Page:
Securing, Leveraging and Sustaining Power for Street Vendors in India

  • Sachin Kumar Government College of Teacher Education, Dharamshala, Himchal Pradesh, India 176215
  • Arbind Singh National Association of Street vendors of India (NASVI)

Abstract

While street vendors have provided goods and services to millions at an affordable rate on their doorsteps since time immemorial, erosion of the rural livelihood base, growing informalisation and unabated urbanisation have suddenly increased their numbers in Indian cities in the 1990s. Despite the fact that these workers contribute significantly to the urban economy, they have faced and often continue to experience humiliation, continual harassment, confiscations and sudden evictions. It became imperative to advocate for their rights through the formulation of appropriate policies, the enactment of relevant laws, and the provision of adequate social protection benefits. The National Association of Street Vendors of India (NASVI) played a pivotal and catalytic role in transforming street vendors from non-entities into a formidable force to reckon with. Based on existing published works on the street vendors’ movement in India, a series of key informant interviews and national consultation with stakeholders, the paper aims to document the journey of NASVI in terms of milestones, struggles and successes using the theoretical framework of power resources and capabilities. It also makes an attempt to bring out important lessons for social actors interested in organising informal workers.

Author Biographies

Sachin Kumar, Government College of Teacher Education, Dharamshala, Himchal Pradesh, India 176215

Sachin Kumar holds qualifications in Geography, Career and Livelihood Planning, and Training and Development. For the last 20 years, he has been engaged in teaching, training, research and counselling in different institutions. He also consults and volunteers with organizations working in the areas of positive youth development, teacher education, career services, green livelihoods, informal labour and Himalayan culture. Currently he is working at the Government College of Teacher Education at Dharamshala, Himachal Pradesh, India.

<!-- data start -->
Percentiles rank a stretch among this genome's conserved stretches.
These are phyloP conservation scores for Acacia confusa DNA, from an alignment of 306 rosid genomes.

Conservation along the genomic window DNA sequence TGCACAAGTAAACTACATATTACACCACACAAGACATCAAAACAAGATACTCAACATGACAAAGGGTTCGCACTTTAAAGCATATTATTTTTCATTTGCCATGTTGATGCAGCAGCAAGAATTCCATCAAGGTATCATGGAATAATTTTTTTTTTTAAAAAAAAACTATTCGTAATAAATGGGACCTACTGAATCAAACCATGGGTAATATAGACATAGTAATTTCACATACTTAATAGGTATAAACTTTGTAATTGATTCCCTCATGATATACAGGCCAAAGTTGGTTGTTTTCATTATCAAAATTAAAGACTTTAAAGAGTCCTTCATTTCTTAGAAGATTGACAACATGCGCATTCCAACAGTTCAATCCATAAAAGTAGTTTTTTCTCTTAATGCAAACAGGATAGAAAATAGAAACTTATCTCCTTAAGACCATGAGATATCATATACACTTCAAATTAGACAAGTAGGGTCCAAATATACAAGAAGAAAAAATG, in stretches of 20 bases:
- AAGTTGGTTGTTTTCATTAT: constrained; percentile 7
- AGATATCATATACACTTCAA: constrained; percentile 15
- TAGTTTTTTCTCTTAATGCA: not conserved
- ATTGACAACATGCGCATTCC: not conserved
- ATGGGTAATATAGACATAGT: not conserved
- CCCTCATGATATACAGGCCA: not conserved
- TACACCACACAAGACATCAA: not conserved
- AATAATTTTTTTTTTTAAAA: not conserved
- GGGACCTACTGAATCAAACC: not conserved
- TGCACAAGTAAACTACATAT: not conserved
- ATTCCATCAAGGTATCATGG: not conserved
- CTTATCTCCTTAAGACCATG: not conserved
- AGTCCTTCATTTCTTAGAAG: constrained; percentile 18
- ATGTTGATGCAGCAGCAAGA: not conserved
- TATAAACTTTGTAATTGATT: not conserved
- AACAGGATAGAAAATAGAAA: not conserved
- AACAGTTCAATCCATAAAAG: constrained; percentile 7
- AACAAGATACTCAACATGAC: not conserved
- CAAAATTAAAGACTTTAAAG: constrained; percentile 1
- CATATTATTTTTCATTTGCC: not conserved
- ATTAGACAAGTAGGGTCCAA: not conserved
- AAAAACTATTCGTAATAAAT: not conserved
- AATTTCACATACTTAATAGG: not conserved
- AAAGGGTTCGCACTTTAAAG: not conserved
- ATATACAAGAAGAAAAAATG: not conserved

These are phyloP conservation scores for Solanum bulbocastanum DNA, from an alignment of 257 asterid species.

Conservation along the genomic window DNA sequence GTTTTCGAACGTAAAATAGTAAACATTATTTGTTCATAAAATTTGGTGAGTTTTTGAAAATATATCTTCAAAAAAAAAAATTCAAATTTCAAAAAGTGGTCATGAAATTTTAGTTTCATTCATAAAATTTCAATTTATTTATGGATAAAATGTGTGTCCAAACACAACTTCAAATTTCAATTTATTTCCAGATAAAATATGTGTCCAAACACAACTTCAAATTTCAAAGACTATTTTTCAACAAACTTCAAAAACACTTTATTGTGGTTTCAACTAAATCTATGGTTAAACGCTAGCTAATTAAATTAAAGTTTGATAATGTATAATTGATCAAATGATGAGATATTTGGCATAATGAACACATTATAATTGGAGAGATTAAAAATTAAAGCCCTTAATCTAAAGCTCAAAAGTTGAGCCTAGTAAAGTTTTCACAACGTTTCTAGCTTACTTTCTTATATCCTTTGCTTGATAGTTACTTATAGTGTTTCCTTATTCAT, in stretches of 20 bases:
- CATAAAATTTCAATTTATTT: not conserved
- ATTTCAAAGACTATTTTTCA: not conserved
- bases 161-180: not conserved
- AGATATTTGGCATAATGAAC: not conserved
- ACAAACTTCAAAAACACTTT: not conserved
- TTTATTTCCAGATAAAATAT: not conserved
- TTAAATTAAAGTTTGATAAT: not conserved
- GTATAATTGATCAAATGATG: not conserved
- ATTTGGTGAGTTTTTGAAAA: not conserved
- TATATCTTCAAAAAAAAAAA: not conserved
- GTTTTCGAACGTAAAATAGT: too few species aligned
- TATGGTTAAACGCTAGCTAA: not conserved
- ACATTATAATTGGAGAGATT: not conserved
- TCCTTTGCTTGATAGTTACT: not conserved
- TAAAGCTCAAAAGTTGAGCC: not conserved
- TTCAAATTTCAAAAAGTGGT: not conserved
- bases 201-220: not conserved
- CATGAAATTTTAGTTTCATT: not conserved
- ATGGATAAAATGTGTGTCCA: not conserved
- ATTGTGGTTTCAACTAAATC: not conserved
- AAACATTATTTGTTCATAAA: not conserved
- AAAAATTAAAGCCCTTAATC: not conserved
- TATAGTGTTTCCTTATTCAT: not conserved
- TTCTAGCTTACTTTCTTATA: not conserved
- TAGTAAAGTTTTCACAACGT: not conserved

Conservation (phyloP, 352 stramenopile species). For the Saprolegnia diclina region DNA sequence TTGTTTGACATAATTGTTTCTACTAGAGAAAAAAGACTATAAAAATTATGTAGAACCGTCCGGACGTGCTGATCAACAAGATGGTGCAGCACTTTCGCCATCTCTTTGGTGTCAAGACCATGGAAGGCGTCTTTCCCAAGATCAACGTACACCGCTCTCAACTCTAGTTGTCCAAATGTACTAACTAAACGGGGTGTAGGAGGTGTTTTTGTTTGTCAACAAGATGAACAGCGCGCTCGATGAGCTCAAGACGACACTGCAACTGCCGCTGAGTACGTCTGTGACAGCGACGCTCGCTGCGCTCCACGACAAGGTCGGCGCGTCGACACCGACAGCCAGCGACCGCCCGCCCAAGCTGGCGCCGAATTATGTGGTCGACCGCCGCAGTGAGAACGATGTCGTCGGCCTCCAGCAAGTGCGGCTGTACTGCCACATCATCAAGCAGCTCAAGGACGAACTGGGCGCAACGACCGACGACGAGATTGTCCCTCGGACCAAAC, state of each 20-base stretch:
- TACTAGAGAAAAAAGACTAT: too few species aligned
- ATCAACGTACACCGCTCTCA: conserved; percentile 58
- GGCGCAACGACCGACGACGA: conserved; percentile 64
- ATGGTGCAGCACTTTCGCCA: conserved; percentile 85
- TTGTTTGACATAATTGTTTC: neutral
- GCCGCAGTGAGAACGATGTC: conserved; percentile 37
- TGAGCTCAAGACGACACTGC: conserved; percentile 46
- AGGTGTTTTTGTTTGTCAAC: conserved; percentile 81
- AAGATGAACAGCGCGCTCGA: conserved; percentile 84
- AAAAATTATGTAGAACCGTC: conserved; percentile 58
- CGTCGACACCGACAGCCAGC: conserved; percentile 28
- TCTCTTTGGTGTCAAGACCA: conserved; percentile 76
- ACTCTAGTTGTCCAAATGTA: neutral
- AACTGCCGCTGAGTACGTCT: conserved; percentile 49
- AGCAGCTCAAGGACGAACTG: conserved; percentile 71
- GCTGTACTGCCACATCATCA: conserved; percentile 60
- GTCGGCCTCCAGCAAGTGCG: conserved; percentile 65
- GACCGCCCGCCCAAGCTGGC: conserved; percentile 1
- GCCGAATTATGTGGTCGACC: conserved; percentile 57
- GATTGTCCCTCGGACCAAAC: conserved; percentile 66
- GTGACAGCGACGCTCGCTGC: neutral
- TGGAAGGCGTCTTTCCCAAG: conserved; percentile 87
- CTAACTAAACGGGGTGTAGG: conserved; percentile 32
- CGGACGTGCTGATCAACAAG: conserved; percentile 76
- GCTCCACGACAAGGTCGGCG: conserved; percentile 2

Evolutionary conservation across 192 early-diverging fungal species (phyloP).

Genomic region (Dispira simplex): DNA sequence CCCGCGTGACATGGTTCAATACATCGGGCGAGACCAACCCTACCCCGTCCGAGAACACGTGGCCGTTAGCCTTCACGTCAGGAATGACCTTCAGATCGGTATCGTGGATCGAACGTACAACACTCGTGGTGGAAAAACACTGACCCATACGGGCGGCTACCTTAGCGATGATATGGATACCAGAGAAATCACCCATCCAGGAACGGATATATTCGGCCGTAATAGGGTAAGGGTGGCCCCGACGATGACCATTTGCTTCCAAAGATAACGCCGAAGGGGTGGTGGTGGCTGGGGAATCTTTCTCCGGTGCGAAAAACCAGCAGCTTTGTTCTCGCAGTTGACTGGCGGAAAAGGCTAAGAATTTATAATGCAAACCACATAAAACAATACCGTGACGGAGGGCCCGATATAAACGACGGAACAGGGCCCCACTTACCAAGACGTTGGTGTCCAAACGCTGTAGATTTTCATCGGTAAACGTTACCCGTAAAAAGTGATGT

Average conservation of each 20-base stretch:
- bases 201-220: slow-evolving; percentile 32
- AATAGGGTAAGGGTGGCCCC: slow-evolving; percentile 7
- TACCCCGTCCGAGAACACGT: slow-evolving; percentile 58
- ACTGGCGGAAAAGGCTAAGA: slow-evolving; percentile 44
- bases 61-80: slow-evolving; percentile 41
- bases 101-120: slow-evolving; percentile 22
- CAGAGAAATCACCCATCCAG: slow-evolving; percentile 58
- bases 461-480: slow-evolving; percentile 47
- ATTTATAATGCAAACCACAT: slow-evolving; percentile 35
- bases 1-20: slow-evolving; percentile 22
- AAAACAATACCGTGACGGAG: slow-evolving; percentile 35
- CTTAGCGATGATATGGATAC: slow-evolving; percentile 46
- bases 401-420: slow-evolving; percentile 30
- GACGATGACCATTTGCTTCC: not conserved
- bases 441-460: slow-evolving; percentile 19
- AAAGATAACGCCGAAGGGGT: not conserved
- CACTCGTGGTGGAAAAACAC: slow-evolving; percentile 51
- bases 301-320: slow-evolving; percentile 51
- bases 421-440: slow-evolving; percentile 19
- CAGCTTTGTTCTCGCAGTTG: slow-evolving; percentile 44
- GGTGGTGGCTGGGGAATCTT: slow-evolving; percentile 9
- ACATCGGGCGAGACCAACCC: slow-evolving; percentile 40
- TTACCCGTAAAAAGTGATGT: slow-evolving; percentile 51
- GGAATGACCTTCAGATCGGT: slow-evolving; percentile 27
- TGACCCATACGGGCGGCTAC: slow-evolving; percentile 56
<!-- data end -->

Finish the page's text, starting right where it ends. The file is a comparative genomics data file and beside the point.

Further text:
Arbind Singh, National Association of Street vendors of India (NASVI)
Arbind Singh holds a Master’s degree from the Delhi School of Economics.  An activist and a social entrepreneur, he has been empowering informal workers by securing their access to markets, financial services and technology through collective action He has received  Ashoka Fellowship and Eisenhower Fellowship (2007);  Social Entrepreneur of the Year at the India Economic Summit by the World Economic Forum(2008); Skoll Award for  Social Entrepreneurship by the California based Skoll Foundation  (2012) and a number of other awards and distinctions.  He is on the board of many  Government and  Non-government   Committees at national and state level. Curently  he is the   National Coordinator of NASVI and Secretary of StreetNet International, a Durban based international federation of street vendor organizations.  
Published
2018-05-31